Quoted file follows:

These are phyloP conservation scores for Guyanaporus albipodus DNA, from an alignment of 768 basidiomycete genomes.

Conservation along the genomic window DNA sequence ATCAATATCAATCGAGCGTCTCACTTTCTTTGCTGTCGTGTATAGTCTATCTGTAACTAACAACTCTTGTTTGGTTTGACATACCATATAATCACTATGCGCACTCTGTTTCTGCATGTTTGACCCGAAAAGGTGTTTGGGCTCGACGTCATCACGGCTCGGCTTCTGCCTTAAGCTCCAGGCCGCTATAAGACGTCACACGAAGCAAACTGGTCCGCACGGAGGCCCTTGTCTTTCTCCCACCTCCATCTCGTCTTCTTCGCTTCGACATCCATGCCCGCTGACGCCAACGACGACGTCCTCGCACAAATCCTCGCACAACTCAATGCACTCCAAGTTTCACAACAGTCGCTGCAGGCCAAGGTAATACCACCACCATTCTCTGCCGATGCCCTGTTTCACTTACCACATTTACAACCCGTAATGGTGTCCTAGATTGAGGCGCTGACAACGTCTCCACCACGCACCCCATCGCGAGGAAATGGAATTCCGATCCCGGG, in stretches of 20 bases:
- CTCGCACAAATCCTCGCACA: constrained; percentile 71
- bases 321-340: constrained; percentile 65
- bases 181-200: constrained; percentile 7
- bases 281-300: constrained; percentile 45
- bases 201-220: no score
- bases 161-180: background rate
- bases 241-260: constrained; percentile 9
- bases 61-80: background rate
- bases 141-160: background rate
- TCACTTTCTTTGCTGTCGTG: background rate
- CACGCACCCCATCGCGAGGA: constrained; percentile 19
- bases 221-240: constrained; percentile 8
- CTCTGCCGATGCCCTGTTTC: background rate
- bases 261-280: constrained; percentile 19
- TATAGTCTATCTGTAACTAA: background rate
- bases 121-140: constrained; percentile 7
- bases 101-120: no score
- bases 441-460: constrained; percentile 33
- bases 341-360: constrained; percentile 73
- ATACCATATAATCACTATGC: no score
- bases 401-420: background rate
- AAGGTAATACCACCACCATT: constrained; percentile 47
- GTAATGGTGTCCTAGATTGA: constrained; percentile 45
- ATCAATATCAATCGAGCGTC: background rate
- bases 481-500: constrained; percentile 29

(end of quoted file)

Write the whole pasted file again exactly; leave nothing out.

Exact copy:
These are phyloP conservation scores for Guyanaporus albipodus DNA, from an alignment of 768 basidiomycete genomes.

Conservation along the genomic window DNA sequence ATCAATATCAATCGAGCGTCTCACTTTCTTTGCTGTCGTGTATAGTCTATCTGTAACTAACAACTCTTGTTTGGTTTGACATACCATATAATCACTATGCGCACTCTGTTTCTGCATGTTTGACCCGAAAAGGTGTTTGGGCTCGACGTCATCACGGCTCGGCTTCTGCCTTAAGCTCCAGGCCGCTATAAGACGTCACACGAAGCAAACTGGTCCGCACGGAGGCCCTTGTCTTTCTCCCACCTCCATCTCGTCTTCTTCGCTTCGACATCCATGCCCGCTGACGCCAACGACGACGTCCTCGCACAAATCCTCGCACAACTCAATGCACTCCAAGTTTCACAACAGTCGCTGCAGGCCAAGGTAATACCACCACCATTCTCTGCCGATGCCCTGTTTCACTTACCACATTTACAACCCGTAATGGTGTCCTAGATTGAGGCGCTGACAACGTCTCCACCACGCACCCCATCGCGAGGAAATGGAATTCCGATCCCGGG, in stretches of 20 bases:
- CTCGCACAAATCCTCGCACA: constrained; percentile 71
- bases 321-340: constrained; percentile 65
- bases 181-200: constrained; percentile 7
- bases 281-300: constrained; percentile 45
- bases 201-220: no score
- bases 161-180: background rate
- bases 241-260: constrained; percentile 9
- bases 61-80: background rate
- bases 141-160: background rate
- TCACTTTCTTTGCTGTCGTG: background rate
- CACGCACCCCATCGCGAGGA: constrained; percentile 19
- bases 221-240: constrained; percentile 8
- CTCTGCCGATGCCCTGTTTC: background rate
- bases 261-280: constrained; percentile 19
- TATAGTCTATCTGTAACTAA: background rate
- bases 121-140: constrained; percentile 7
- bases 101-120: no score
- bases 441-460: constrained; percentile 33
- bases 341-360: constrained; percentile 73
- ATACCATATAATCACTATGC: no score
- bases 401-420: background rate
- AAGGTAATACCACCACCATT: constrained; percentile 47
- GTAATGGTGTCCTAGATTGA: constrained; percentile 45
- ATCAATATCAATCGAGCGTC: background rate
- bases 481-500: constrained; percentile 29